So here we are. The final episode of RESCUE ME. It's been a helluva ride. Ups and downs, positives and negatives, there's no denying the show is something unique, though. Thank you Denis Leary, FX, Peter Tolan, and everyone involved in the production of this show. It's been a great seven years. Score: 8.7/10 | Season Score: 8.0/10


TORCHWOOD: MIRACLE DAY S04E08 - "End of the Road" (26 August 2011) - I'm writing this over a week after the episode aired, and hell if I remember what happened. So I checked the net, and now I remember that Wayne Knight blew himself and some other people up in a air, and that alien technology has finally found its way into the narrative in the form of that thingy Jack's looking at on that there screencap. More political mumbo jumbo, more stuff about operatives working for The Families inside the CIA, etc. You can tell that there is some form of movement, but again, just not enough. When Jack figures out what the object in the floor is, he is completely worried, very un-Jack like, and we get the sense that this thing is directly tied to Jack, or whatever this thing is, it ain't good, and Jack needs to get away from it for some super awesome reason. But there isn't one. I can't wait for the Big Reveal to happen, and then everything we've watched - including the ridiculous, seemingly pointless episodes - will have meaning we didn't know about before. Hopefully. As it stands, "End of the Road" is an step in the right direction. Now let's see where this goes. Score: 7.3/10


TORCHWOOD: MIRACLE DAY S04E09 - "The Gathering" (2 September 2011) - With only one episode left to go before the season finale, the series is moving its ass to put all the pieces in the right places. Why couldn't they have done this episodes ago, man? So yes, a lot happened in "The Gathering", but the rub is, there should have been some natural progression to this whole string of events, instead of it all just happening in 55 mins. Speaking of 55 mins., how on earth is this whole thing gonna be wrapped up in 55 mins.? Russell T. Davies isn't Steven Moffat - he likes things all finished and wrapped up at the end of a series, so how can there be a natural conclusion to this thing that still has so much unexplained/up in the air? Better be a damn brilliant 55 min. finale.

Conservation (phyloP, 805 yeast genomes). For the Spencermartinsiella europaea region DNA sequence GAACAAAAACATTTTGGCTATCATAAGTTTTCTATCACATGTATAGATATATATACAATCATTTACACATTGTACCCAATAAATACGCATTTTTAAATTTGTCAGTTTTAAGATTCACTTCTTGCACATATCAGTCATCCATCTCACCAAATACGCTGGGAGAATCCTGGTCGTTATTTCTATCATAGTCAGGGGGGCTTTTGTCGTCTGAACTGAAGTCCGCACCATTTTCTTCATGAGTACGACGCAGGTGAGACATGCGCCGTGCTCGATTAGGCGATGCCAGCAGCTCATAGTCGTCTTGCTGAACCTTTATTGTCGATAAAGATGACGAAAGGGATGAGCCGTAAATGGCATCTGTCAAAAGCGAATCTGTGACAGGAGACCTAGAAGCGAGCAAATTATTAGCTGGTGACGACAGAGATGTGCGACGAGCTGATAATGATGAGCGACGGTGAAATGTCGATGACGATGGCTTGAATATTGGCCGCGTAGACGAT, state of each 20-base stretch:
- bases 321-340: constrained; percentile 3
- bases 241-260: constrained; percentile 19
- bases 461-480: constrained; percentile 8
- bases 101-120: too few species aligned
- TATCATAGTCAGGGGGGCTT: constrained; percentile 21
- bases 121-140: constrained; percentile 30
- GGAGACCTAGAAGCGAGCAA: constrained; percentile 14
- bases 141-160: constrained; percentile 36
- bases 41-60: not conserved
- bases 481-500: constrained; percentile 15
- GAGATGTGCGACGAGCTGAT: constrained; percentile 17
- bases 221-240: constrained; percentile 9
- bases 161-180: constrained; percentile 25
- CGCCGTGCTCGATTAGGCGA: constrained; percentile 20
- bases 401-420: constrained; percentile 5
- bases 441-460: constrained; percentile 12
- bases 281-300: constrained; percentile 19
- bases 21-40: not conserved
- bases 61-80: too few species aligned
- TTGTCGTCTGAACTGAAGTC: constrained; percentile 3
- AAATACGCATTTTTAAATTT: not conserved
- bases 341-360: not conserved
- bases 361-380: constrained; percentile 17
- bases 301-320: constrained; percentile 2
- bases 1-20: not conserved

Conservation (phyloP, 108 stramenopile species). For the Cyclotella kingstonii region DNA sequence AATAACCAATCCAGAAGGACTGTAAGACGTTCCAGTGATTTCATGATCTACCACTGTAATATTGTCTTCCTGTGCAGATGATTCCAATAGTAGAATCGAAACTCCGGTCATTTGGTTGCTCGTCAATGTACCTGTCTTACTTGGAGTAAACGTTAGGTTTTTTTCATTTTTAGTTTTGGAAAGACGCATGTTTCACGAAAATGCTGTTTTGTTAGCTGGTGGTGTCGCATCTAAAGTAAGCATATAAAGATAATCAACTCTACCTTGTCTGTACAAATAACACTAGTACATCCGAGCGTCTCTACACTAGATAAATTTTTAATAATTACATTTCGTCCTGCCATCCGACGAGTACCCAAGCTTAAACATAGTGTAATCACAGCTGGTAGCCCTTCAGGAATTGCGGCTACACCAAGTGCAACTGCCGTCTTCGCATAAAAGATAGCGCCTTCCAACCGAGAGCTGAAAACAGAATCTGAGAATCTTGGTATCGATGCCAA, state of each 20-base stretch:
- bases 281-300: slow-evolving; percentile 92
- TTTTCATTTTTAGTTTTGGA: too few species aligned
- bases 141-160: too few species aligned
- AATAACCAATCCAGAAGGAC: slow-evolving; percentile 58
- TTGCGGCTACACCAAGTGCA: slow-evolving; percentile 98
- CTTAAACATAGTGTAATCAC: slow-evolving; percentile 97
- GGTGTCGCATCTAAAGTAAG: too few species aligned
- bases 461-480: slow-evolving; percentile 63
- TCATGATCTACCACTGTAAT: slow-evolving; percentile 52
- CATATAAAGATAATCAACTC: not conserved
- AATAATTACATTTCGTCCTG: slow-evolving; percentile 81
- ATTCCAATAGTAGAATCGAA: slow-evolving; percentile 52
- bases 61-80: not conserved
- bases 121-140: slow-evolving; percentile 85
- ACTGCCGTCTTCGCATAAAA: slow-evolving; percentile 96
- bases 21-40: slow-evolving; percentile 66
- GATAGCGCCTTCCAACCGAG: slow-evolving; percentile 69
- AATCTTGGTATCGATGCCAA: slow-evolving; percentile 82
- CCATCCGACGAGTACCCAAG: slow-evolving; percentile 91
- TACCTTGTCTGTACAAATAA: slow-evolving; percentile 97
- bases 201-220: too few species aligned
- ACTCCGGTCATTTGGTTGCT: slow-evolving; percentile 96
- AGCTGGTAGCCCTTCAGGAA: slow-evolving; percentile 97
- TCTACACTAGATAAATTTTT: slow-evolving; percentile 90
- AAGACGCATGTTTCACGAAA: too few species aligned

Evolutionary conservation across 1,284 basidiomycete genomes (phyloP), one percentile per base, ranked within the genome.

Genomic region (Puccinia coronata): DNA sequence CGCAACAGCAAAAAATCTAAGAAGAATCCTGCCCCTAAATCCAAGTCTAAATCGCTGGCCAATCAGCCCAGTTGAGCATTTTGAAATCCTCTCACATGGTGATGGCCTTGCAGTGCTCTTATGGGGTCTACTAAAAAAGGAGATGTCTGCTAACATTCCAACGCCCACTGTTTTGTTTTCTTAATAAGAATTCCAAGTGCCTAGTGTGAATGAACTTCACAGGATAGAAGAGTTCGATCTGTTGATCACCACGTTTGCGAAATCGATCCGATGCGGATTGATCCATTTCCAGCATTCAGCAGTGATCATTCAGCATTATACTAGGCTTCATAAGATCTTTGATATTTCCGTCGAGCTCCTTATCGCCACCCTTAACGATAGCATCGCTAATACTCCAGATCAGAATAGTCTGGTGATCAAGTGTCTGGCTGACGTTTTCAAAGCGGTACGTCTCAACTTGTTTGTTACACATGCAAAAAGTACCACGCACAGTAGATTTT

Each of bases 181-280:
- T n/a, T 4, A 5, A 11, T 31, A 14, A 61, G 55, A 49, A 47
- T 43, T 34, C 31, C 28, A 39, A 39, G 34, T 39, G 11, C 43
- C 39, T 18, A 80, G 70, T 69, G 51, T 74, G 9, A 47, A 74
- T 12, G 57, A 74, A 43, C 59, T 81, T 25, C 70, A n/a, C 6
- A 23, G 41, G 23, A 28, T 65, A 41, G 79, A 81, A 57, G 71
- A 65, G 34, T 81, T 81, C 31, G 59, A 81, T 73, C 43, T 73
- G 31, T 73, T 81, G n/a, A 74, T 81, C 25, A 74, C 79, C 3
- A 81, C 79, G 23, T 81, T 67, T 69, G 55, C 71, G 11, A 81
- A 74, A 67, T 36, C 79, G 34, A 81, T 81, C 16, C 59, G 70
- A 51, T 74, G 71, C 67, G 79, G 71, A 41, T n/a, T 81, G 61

So here we are. 'The Gathering." Team Torchwood is now at Buenos Aires/Shanghai with the intent on discovering what The Blessing is, how to stop it, and save the world for not dying. Well, Gwen wants to stop the Miracle so she can save her father. Rex is working outside the system to bring the Miracle down and not tip off the CIA operative (but that doesn't work too well). Jack still seems connected to how this Blessing came to be, although I still don't understand the specifics of The Blessing. Hell, we really don't know too much of anything right now. Like I said, better be one hell of a brilliant 55 min. season finale. Score: 8.9/10


TRUE BLOOD S04E10 - "Burning Down the House" (28 August 2011) - Like most episodes of this series, episodes can be broken down into pro/cons. Pro: I genuinely liked Tommy's death scene, and can't wait to see how Sam reacts to it. Sookie is now in the thick of this Antonia business. Actually, speaking about Antonia, Fiona Shaw is absolutely excellent here. Great performance. Ms. Shaw, and I especially like how Marnie and Antonia are now at odds with one another...sorta. Jason needs to make up his mind about Jesse pronto before my patience goes kaput. Oh! And I almost forgot about the opening scene, probably the best part of the ep: Sookie using her supernatural powers to stop the bloodfest at the convention center or whatever from claiming Bill and Eric's lives. As a consequence, Eric regains his memories, and a rift is made between the two love birds. Interesting. Where are they gonna take this? Score: 8.0/10